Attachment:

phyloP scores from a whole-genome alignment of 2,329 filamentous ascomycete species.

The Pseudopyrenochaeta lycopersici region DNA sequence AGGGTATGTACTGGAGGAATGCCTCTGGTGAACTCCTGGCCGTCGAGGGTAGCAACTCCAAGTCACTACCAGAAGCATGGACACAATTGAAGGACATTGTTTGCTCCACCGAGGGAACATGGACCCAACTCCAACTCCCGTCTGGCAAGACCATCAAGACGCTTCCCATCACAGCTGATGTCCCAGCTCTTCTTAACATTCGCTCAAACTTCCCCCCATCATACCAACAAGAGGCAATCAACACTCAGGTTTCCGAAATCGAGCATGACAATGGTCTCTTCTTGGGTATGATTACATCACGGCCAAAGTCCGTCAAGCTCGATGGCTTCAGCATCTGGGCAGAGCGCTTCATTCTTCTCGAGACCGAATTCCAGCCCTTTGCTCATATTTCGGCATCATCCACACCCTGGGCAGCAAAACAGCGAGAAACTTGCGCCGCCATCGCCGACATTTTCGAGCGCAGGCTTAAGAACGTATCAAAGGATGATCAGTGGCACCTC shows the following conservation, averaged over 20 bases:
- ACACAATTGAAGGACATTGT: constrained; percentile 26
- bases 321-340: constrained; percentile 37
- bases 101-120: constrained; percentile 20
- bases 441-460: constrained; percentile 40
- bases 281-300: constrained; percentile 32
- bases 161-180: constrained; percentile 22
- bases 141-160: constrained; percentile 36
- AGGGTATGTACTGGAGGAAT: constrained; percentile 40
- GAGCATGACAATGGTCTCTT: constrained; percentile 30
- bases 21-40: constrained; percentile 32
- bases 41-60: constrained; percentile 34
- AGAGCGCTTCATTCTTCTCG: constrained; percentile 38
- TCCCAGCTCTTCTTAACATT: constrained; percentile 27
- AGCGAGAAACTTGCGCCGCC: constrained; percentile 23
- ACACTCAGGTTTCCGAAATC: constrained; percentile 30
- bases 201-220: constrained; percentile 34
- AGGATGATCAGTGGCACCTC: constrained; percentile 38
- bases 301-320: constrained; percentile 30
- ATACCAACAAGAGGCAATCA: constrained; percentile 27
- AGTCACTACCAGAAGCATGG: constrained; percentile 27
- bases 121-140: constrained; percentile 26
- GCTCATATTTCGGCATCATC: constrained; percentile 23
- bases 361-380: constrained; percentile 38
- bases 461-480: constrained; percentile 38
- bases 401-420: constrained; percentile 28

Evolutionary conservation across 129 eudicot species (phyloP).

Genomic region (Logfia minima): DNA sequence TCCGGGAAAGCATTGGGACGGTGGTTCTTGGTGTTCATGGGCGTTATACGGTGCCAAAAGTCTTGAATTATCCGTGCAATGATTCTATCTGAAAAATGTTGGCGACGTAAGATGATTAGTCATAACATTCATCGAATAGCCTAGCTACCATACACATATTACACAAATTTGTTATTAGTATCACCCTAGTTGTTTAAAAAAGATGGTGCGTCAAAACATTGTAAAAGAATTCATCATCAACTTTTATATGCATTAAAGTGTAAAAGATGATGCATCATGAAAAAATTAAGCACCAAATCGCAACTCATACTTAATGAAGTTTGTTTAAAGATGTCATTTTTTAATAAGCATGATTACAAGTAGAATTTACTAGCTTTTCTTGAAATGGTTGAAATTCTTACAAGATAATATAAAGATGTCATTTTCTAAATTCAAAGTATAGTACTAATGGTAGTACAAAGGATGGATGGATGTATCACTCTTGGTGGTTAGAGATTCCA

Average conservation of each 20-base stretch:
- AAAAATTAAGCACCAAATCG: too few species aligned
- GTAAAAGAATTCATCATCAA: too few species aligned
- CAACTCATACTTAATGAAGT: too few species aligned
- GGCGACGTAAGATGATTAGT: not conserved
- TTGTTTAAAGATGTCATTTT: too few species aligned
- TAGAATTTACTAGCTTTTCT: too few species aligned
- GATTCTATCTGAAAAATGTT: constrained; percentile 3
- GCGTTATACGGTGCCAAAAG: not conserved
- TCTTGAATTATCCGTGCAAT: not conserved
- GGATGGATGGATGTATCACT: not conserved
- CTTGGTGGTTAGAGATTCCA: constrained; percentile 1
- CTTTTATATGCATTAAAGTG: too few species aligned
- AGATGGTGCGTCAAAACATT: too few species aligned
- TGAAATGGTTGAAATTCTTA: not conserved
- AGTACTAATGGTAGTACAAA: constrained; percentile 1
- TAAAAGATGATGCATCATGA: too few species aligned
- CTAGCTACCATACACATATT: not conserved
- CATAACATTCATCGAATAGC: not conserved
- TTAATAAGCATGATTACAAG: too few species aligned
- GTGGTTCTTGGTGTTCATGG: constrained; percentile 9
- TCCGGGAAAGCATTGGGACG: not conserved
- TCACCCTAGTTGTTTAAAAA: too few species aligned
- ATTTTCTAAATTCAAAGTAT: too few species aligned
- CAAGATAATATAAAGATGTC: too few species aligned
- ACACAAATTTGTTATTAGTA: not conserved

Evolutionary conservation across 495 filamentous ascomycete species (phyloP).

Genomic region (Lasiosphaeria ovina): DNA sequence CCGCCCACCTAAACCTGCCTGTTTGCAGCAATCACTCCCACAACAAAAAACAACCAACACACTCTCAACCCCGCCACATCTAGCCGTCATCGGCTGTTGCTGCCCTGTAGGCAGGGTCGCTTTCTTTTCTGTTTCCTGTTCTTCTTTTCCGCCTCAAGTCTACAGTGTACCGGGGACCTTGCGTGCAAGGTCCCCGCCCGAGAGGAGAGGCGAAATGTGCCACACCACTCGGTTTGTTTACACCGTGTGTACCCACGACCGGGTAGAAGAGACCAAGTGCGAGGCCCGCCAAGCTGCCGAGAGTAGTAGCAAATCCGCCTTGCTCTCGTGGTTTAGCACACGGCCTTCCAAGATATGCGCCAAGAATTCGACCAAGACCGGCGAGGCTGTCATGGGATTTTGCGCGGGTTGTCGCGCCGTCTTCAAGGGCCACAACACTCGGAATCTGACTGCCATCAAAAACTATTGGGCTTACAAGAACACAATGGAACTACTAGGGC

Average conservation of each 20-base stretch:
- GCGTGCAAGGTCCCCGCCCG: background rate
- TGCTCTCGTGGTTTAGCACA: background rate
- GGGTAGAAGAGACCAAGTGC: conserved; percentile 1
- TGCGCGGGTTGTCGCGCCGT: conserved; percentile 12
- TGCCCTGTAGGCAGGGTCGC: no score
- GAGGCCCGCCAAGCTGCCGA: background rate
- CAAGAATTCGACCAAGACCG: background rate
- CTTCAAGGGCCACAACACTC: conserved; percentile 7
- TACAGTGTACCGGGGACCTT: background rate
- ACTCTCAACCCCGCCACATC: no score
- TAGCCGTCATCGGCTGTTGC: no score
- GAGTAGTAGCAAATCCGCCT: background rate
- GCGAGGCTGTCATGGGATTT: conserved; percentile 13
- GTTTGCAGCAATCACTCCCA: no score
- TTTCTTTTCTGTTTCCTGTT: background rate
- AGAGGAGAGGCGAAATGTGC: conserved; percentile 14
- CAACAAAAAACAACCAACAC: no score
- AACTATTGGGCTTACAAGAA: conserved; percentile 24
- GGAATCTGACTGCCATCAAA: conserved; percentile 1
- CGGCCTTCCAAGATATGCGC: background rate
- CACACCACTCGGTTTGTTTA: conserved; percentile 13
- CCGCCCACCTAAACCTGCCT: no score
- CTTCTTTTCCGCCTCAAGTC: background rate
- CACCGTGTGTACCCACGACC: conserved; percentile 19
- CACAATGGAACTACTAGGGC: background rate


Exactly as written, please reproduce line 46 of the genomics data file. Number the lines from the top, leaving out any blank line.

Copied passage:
- TAAAAGATGATGCATCATGA: too few species aligned